The First Year

Michael W. Lamb

The First Year

Saturday June 5, 1999

This particular Saturday is a sad day. This is the first anniversary of Bev's death. Death sounds so harsh, but what else should I call it? We are all born to die someday. It is something that most people avoid discussing, perhaps because they find the subject a bit morbid, or from fear of something that they do not understand. My wife Beverly and I had talked about it quite often and I think that is the reason that I was able to get through the first days, weeks, and now, one year.

I realize that I will never see her again in this life. I will never hold her or kiss her or watch her smile. I will never find another partnership like ours again. That's what almost 40 years of marriage is, a partnership. Not just getting along, but sacrificing for each other out of love, admiration, and respect.

I admired her for her patience in raising 5 children, and putting up with my shortcomings and idiosyncrasies. I respected her for her honesty and courage. Above all, honesty in all things. Both of us always told each other the truth about everything. We had no secrets. We had an open door policy with each other, that we could talk about anything without fear of hurting each others feelings.

I have no regrets about our life together, or think that I should have done this or that, had I known that she would die so suddenly. Even our last day together had the same happiness that all of our days had. The last words that we ever said to each other was, "I love you". We parted with a kiss just as we always did as I went to work that day. Little did I know that I would never see her alive again.

It is difficult to determine what part of the year was worse. The first few hours and days were terrible. I think that I was in a state of shock, kind of numb to any outside contact. The letters that I wrote for Bev's funeral will always be permanently etched in my mind. I think that they were a fitting tribute to the love of my life.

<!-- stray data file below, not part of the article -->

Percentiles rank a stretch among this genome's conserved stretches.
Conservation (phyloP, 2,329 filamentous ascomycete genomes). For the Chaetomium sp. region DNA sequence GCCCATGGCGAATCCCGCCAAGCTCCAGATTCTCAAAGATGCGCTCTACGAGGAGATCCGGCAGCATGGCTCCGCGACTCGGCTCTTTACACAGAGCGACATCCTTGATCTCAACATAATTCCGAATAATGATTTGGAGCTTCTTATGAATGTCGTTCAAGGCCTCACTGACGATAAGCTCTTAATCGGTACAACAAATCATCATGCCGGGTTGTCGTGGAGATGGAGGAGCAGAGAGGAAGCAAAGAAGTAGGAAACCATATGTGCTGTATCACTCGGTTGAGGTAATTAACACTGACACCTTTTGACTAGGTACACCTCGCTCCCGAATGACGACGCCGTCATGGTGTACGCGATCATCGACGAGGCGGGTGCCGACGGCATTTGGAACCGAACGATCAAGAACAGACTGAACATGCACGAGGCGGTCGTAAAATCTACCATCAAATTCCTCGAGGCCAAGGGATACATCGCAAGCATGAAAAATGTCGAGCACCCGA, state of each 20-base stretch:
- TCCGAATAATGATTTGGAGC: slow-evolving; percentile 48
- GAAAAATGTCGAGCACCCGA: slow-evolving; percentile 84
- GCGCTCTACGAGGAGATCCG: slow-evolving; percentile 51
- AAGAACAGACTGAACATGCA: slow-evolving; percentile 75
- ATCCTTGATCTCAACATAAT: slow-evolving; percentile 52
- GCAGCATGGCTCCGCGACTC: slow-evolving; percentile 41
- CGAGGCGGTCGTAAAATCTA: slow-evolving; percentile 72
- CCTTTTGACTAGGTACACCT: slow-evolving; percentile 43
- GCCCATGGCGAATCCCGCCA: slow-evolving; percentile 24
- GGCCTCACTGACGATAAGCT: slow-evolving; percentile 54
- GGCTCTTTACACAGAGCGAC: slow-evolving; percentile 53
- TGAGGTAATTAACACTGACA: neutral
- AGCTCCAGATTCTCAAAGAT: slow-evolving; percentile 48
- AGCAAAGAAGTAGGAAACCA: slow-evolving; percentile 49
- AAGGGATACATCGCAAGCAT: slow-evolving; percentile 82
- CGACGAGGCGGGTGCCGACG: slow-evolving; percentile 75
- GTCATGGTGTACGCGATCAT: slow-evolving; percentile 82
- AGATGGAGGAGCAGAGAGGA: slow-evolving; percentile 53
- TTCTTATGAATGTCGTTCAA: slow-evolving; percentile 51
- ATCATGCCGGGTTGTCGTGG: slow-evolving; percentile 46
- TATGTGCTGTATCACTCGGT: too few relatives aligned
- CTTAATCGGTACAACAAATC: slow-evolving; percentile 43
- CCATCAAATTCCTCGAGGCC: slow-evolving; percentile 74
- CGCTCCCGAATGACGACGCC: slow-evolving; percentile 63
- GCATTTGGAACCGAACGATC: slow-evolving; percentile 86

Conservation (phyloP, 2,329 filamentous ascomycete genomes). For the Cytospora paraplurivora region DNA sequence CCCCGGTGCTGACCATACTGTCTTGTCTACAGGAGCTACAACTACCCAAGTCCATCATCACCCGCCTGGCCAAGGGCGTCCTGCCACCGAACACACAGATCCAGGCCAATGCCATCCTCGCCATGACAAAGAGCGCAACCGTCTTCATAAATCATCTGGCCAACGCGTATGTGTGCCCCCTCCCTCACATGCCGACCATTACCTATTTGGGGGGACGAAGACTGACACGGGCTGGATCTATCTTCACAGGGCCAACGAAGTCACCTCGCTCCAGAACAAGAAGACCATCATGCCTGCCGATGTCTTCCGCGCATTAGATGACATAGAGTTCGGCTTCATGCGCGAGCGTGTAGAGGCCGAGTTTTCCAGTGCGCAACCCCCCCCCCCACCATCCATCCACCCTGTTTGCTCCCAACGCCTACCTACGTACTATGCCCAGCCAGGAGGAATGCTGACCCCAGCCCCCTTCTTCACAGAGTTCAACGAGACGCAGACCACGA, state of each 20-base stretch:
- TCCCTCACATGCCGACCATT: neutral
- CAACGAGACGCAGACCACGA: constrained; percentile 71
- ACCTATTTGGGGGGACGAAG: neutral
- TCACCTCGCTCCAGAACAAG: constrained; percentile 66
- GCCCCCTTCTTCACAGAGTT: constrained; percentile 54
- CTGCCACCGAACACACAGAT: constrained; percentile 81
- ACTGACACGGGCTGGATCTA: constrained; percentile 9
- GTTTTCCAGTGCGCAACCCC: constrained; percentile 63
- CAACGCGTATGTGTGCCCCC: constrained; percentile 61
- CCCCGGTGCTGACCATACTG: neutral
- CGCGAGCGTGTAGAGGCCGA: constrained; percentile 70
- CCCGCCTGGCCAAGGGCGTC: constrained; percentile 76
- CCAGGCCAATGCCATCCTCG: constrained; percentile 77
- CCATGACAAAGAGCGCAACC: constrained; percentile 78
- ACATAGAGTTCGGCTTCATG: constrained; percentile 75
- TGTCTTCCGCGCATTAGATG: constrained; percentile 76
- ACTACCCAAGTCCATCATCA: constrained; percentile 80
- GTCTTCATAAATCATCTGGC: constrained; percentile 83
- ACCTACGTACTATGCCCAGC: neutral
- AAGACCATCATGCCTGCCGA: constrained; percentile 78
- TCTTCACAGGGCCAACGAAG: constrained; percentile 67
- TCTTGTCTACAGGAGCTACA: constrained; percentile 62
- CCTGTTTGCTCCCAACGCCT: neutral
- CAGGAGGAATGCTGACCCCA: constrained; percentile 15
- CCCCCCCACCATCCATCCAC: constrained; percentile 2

The nights during those first few weeks and months were very difficult, because the house seemed so empty, just like I felt. The Christmas holidays were especially hard to get through. The main reason was that it was Bev's favorite time of the year. She enjoyed the shopping and always thinking of a little gift for everyone. She enjoyed sending out Christmas cards to everyone.

New Year's eve was not too difficult, because Bev and I never made a big deal out of it. We usually stayed at home and we would drink a toast to each other at midnight. We would say, "Here's to another great year ahead, may it be as happy and enjoyable as the one just ending". This New Year's eve, I had one glass of wine and raised my glass to Bev and said, "Here is to you and to all of the wonderful years that we had together".

Our wedding anniversary was very hard for me to get through this year. May 16th would have been our 40th anniversary. We had talked about renewing our wedding vows this year in the church where we were married.

Without a doubt, except for the day she died, the saddest day of the past year is today, June 5th, the first anniversary of Bev's death.

There are so many memories spinning around in my head. A few sad ones, but mostly they are all happy ones. I think of the day we first met, our first kiss, and our weddings (both of them). I think of when each of our children were born. I think of all of the family reunions, picnics, and just weekend cookouts. I remember our vacation trips to Florida and to Nashville, and many others that I can't recall at this time.

I especially remember our anniversary getaway's. We had a few of them in Canada, and one in Atlantic City. One anniversary we spent in a park and had a picnic on the grass with a bottle of wine, grapes, and cheese packed in a picnic basket with a blanket spread out on the grass. We watched the ducks and geese swimming in the pond, and just enjoyed the quietness and being with each other. Last year on our anniversary we spent a wonderful weekend at a bed and breakfast in Skaneateles. Little did either of us know that it would be our last.

Today I went to church at 9AM. The mass was in Bev's name. I picked that particular morning mass because that was the hour that she died. My eyes and heart are full of tears. This day I feel so alone. I feel like the Ancient Mariner's verse, "Water, water everywhere, but not a drop to drink", but in my case it is "Joy and love everywhere, but none to quench the pain in my heart".

I hope that the coming years will get a little easier, but there will always be certain days that have a special meaning, like today.

Michael W. Lamb

You can send email to Michael W. at: [email protected]
mail welcome

anniversary date 6-5-98
date of post 6-20-99

[return to home page] [column] [book excerpts] [honor page] [discussions page]

Crisis, Grief, and Healing: Tom Golden LCSW